If anything, the relatively high proportion of working-class students at Liverpool suggests a higher proportion of students need their interests represented to the university. This is important not just for working-class students, but for the quality of higher education itself. We are at a time where the structure of university education has changed very quickly. The expansion of universities like Liverpool is directly funded by the loans of working-class students: a new cohort of young people whose parents did not have access to university. If these students find the education and opportunities provided aren’t working for them, they’ll simply stop applying. It makes sense for academic institutions to find effective ways to listen to the changing student demographic.
The reasons why liberation structures rarely account for social class may be obvious: as a group not protected by Equality Legislation, students from lower socioeconomic backgrounds may not seem like the obvious benefactors of what is essentially anti-discrimination work. However, class-based discrimination does occur: we are more likely to judge speakers of Received Pronunciation as more intelligent than those who speak with regional accents. Since some subjects still have marking systems wrought with a lack of anonymity, this is extremely relevant.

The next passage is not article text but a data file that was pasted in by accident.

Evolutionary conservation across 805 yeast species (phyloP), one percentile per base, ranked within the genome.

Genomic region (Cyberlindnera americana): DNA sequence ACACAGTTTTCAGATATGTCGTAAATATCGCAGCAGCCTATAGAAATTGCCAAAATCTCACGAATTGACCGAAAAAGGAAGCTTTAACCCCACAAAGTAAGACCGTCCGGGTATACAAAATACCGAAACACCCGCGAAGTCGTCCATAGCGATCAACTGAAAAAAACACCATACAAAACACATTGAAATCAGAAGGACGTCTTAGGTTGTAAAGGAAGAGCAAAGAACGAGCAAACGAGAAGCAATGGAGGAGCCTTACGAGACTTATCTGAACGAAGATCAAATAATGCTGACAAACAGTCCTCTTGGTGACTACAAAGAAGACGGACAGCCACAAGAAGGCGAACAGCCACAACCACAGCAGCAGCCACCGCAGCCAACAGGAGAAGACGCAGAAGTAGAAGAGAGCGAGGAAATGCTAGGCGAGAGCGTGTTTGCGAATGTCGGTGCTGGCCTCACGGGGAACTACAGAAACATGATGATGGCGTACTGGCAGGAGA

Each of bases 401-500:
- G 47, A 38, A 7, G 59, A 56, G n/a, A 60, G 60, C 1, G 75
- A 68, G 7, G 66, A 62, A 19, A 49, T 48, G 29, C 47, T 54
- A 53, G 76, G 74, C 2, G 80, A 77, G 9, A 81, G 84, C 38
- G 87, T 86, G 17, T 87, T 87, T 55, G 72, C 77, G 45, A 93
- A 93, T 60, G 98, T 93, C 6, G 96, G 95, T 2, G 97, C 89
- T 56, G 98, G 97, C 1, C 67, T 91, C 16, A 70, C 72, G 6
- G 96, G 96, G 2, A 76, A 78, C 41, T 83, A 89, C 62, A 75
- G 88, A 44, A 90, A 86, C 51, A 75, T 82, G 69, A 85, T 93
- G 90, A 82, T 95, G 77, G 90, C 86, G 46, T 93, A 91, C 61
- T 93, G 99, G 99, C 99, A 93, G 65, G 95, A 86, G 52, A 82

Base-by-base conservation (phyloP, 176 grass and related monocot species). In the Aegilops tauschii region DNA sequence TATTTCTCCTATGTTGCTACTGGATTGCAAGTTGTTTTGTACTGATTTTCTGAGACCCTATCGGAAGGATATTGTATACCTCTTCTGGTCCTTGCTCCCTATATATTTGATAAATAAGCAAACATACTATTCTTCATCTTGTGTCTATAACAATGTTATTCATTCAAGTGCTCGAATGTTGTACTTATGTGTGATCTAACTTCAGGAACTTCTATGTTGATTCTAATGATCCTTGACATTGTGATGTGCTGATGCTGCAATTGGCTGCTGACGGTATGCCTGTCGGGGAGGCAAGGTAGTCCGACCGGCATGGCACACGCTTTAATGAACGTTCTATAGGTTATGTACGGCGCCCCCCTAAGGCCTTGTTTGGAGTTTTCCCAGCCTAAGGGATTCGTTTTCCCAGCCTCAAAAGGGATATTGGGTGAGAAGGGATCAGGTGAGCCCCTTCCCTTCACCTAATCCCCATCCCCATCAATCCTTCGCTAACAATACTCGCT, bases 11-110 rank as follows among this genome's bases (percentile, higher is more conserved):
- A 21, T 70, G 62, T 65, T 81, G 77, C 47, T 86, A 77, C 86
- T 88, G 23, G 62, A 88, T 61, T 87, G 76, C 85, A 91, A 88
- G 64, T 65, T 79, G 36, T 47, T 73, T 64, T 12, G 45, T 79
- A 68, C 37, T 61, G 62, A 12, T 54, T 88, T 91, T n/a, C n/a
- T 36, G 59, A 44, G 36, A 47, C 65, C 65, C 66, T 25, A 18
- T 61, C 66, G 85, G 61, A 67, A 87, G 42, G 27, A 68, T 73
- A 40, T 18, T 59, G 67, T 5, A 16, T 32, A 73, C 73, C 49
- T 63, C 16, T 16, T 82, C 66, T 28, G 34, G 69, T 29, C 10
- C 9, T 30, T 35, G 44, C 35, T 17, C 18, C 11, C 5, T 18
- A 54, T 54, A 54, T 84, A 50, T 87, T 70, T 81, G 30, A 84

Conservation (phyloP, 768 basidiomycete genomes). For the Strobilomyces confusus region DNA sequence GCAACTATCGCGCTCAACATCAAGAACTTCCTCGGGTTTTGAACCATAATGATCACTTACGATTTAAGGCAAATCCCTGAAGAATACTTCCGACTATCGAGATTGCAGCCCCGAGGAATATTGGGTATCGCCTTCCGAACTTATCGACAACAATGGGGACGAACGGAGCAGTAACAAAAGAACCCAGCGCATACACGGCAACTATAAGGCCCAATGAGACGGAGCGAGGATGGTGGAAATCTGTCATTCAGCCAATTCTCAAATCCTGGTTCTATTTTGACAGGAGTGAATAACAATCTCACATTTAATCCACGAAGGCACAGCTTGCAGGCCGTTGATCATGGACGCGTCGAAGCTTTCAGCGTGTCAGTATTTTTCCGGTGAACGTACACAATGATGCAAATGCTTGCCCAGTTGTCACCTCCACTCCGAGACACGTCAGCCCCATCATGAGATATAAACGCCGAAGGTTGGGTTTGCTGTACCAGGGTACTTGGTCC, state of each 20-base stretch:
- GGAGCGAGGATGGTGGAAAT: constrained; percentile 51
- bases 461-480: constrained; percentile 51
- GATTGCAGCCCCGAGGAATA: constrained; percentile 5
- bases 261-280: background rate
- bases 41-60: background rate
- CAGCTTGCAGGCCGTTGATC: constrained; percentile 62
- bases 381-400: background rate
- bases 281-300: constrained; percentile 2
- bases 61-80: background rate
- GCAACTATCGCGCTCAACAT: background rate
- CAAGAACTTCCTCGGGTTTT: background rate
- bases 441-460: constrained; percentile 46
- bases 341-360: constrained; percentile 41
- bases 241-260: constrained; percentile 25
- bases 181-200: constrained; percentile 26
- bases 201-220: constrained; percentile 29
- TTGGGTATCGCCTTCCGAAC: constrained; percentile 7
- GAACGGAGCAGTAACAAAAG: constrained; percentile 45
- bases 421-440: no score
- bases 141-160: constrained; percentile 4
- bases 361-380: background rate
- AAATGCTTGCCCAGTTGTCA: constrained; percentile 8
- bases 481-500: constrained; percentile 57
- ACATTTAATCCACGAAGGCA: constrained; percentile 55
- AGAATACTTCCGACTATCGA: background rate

Specific initiatives like the Liverpool Bursary already work well for levelling the playing field on a base, economic level. But perhaps more could be done to address the broad range of ways poorer students get less bang for their buck. With 2017 witnessing the circulation of fresh research showing that white, working-class boys are the demographic least likely to attend university, surely the stubborn link between class and Higher Education outcomes has never been clearer. It seems appropriate to work towards acknowledging this in the mechanics of how our union represents student needs to the university.